Imperial Bedrooms by Bret Easton Ellis
By Bret Easton Ellis
Picador; Paperback; 178 pages;
Imperial Bedrooms finds Bret Easton Ellis once again raiding Elvis Costello’s back catalogue for the titles of his books, as he did for 1985’s Less Than Zero. Indeed, Bedrooms is something of a sequel to that first novel, which was published when he was twenty-one. Ellis has praised the dynamics of “emotional fascism” that Costello’s songs faithfully portray, a phrase which stands as a very accurate description of Ellis’ own preoccupations as a writer. Imperial Bedrooms, with a title as sexually tyrannical as you could imagine, is certainly no exception.
Clay and company were left a disbanded and disaffected group of college kids at the end of Less Than Zero. When Bedrooms returns to these characters twenty-five years on, middle age has left them no less disaffected, and definitely no less prone to overindulgence in narcotics, empty sex and existential apathy. Clay’s old friend Julian, rent boy and addict in the first novel, is now managing an esoteric escort agency made up of Hollywood hopefuls; Clay’s ex, Blair, is married to Trent (now a Hollywood talent manager), though her hostility towards Clay has not subsided over the years. Clay himself has returned to Los Angeles as a screenwriter in order to cast his latest film. It is not long before he becomes immersed in a sinister and violent conspiracy involving Rain Turner, a third-rate actress he meets at a party and who is desperate to get a main part in his script. Ellis has stated that he wrote this book in order to rehabilitate his earliest novel, which he claims has become an overly sentimentalised ‘artefact of the 1980s’. With a playful wink at the clued-up reader, Ellis begins the novel,
‘They had made a movie about us. The movie was based on a book written by someone we knew.’
This reference to Marek Kanievska’s 1987 adaptation of Less Than Zero suggests that Ellis, or Clay, or Ellis-as-Clay (or perhaps Clay-as-Ellis) is attempting to set the record straight – but readers expecting a radically revamped style will be disappointed.
Imperial Bedrooms reads with all the monochrome eroticism of neo-noir. The novel is prefaced with a quotation from Raymond Chandler, and throughout the book Ellis updates Chandleresque tropes of femme fatales and blackmailed intrigue for a community of Apple-branded and surgically enhanced Californians. He should be praised for the skill with which he does so, because while other writers typically insert contemporary references in a self-conscious, hamfisted manner, Ellis namechecks iPhones, The Hills and Bat for Lashes in a way that blends seamlessly and convincingly with the narrative. Clay receives cryptic text messages from an invisible stalker (“I’m watching you… U r standing in your office“), as well as video emails of his friends being brutally tortured, in an act of detached, panoptical intimidation that recalls the opening of David Lynch’s Lost Highway. Characteristically extreme and deadpan though such glimpses of violence might be, Imperial Bedrooms is a better book for compressing them into momentary flashes, X-rated shots spliced into another film. For the most part, the novel depends instead on dialogue as icy as a mojito, a minimalist and clinical writing style that depicts emotional and physical abuse as if through a narrative anaesthetic.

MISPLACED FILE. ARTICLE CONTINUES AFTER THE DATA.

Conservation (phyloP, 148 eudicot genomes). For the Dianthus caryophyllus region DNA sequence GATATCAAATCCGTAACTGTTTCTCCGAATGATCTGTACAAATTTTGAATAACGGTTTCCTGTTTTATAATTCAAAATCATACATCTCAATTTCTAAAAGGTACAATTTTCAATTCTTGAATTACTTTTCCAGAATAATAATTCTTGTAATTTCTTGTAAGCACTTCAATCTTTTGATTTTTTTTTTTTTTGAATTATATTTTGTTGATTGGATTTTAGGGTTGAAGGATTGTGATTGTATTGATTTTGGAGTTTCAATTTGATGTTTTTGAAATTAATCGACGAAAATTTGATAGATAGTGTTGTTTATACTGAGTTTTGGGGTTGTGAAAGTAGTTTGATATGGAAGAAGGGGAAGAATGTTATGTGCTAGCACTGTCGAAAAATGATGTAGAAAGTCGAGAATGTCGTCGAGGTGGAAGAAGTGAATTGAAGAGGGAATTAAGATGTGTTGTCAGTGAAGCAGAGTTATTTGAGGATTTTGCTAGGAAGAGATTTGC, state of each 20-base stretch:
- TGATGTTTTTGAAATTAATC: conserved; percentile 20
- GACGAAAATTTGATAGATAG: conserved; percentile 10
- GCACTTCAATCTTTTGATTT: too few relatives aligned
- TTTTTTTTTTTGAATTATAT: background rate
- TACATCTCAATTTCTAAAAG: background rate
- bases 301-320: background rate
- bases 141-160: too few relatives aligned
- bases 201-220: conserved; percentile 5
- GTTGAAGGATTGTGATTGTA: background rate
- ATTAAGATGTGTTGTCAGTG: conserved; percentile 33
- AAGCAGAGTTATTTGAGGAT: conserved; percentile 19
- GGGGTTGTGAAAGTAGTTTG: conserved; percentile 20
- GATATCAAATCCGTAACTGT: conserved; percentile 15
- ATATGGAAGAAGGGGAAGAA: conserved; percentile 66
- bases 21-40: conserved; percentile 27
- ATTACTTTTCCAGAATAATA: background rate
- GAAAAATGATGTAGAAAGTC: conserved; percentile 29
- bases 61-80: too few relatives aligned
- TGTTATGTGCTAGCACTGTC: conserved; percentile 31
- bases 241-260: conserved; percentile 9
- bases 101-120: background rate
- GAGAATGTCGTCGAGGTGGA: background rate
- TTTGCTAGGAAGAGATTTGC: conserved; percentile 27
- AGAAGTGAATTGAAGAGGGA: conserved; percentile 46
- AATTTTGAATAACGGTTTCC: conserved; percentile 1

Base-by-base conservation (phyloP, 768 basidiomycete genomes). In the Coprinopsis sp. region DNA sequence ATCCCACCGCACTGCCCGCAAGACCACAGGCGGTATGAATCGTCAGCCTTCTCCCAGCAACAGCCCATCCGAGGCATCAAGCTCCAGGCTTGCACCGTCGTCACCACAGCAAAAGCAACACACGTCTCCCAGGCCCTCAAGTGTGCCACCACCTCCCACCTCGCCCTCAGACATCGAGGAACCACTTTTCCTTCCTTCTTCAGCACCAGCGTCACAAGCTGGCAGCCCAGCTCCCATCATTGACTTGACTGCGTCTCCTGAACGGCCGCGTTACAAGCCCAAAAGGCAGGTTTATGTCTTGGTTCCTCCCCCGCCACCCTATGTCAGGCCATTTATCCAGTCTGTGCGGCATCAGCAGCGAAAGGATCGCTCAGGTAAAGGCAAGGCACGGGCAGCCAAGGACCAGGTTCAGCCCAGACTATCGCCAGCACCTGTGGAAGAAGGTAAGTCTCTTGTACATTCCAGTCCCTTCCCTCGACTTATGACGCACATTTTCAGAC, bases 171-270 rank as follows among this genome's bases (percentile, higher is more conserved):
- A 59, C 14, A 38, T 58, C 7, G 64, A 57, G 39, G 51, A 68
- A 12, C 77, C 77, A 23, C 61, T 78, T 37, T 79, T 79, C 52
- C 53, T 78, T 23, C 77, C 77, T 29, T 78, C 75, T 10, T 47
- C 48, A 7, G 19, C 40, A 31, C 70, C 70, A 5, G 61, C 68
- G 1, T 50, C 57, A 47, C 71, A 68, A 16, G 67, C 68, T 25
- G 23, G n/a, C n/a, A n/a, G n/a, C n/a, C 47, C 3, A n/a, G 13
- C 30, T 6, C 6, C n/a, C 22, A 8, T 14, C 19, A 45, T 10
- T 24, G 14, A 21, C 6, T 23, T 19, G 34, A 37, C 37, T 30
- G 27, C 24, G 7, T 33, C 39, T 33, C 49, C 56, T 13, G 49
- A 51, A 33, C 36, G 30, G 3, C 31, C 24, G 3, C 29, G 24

The trouble is, consistently svelte and sexy as Ellis’ prose may be, there is nothing new here. His characters (it would be inaccurate to use the word ‘protagonists’) are as amoral, apathetic and adept at one-liners as we have come to expect, and all the less interesting as a result. The novel becomes increasingly horrible, its cast-list increasingly sparse, but as the action intensifies, the narrative momentum conversely slows, rumbles on sluggishly. Bored characters do, in this instance, make for a generally boring novel; their disaffection is largely dissatisfying rather than provocative. Indeed, perhaps Ellis is bored of them himself: During an appearance at last year’s Latitude Festival, Ellis was hell-bent on dodging Miranda Sawyer’s questions about Imperial Bedrooms. He preferred to talk about his two-day hangover, and to start a (very interesting) discussion on the significant differences between the film and book versions of American Psycho. Perhaps this is because, fundamentally, there is just not that much to say about his new novel – at least, nothing that has not already been said by him before, in books that provide much more illuminating and entertaining depictions of emotional dysfunction and despotism. As the opening of Elvis Costello’s “Beyond Belief” warns, quoted by Ellis as an epigraph to the novel: “History repeats the old conceits / The glib replies, the same defeats”. Unfortunately, it is tempting to reach the same conclusions about Ellis’ career, based on Imperial Bedrooms at any rate.